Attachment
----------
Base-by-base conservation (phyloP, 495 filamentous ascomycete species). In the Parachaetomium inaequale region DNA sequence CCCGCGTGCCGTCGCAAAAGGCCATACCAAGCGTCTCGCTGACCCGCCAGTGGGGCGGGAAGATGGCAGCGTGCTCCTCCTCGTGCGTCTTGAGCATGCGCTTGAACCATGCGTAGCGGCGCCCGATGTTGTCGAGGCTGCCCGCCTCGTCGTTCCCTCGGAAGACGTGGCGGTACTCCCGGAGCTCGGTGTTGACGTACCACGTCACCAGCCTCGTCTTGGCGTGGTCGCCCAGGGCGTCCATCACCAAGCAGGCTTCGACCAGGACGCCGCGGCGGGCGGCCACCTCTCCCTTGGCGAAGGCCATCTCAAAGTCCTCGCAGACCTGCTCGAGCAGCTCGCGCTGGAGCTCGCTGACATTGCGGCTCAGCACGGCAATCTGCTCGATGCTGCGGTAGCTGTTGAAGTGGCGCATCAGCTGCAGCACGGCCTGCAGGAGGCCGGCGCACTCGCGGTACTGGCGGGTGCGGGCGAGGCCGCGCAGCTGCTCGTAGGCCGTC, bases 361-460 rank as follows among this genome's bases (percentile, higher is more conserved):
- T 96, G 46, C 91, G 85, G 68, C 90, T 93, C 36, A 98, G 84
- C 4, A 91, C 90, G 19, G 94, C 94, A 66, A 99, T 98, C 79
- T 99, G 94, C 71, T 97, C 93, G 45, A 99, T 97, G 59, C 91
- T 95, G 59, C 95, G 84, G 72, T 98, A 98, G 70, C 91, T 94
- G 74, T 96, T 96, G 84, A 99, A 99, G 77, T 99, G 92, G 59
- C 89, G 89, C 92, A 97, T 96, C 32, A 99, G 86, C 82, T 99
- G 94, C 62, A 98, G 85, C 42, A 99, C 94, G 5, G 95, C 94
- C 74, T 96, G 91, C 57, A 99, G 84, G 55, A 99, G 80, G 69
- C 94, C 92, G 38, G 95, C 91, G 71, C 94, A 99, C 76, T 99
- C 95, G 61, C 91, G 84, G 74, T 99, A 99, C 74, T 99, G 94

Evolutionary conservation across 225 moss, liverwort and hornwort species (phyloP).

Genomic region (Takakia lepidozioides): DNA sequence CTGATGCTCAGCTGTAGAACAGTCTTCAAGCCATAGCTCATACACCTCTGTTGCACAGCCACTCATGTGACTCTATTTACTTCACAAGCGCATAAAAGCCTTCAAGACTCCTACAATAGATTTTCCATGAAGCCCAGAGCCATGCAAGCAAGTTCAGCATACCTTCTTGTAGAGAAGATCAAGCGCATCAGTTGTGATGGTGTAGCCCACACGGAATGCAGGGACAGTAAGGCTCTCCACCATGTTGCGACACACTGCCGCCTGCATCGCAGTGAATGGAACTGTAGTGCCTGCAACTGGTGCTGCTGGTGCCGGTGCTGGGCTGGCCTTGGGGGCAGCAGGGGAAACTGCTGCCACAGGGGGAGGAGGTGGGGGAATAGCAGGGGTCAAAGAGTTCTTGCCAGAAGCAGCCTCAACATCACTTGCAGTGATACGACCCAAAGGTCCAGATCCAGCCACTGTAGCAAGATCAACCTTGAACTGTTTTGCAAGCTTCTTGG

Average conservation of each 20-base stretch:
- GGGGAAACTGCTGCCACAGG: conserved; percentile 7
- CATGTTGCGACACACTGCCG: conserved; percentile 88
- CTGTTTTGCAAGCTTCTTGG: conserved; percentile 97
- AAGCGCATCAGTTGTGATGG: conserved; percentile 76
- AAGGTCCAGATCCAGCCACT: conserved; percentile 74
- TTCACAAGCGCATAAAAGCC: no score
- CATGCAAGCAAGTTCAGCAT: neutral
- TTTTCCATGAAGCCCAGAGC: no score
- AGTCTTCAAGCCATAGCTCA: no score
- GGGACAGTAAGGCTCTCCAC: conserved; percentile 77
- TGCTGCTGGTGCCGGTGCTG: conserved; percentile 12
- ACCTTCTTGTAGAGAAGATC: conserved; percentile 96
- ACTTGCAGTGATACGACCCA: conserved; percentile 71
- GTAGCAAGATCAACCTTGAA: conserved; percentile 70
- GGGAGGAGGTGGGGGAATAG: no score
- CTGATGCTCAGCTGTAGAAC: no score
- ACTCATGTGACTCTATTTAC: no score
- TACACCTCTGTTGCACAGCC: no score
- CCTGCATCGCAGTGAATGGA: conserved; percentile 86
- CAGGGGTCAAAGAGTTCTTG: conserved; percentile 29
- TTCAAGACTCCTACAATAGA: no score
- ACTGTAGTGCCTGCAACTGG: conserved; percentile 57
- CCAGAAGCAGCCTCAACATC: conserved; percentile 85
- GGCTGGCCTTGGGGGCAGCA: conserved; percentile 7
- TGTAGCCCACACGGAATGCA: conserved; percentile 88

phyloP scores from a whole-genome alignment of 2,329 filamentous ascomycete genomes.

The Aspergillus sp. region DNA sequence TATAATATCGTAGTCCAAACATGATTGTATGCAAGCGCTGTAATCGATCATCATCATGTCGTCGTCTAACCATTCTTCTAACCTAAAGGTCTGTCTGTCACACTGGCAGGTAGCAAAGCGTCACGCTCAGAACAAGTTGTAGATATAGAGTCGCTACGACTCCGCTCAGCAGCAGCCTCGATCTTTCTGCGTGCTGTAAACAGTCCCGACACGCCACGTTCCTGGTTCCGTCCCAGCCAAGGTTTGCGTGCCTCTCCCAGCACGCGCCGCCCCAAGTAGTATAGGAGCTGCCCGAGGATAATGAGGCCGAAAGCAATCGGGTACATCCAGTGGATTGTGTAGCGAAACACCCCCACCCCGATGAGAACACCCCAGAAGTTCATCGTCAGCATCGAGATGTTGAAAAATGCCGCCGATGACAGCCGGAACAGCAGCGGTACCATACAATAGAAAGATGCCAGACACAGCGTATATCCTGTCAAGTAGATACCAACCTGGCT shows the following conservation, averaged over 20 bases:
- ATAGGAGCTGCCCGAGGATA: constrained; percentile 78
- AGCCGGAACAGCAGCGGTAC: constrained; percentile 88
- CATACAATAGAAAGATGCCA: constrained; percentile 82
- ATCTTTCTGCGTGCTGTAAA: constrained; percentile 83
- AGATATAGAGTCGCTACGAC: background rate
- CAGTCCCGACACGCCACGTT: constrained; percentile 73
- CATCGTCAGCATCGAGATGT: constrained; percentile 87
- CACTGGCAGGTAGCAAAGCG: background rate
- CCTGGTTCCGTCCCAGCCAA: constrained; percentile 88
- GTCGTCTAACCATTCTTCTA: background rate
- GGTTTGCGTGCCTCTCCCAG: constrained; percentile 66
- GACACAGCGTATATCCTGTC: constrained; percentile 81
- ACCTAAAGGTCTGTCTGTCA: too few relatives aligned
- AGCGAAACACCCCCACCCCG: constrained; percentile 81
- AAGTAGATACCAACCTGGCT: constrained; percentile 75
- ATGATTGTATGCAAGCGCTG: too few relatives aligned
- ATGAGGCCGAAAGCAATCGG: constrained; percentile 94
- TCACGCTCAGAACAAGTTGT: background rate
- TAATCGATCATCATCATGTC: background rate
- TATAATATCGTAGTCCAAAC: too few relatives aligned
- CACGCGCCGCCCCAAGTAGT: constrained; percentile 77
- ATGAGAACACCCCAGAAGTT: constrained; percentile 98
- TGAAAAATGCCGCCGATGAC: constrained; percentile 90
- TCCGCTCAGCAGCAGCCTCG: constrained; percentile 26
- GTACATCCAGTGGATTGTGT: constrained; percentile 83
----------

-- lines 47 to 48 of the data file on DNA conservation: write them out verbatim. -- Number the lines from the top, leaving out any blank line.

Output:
- CAGTCCCGACACGCCACGTT: constrained; percentile 73
- CATCGTCAGCATCGAGATGT: constrained; percentile 87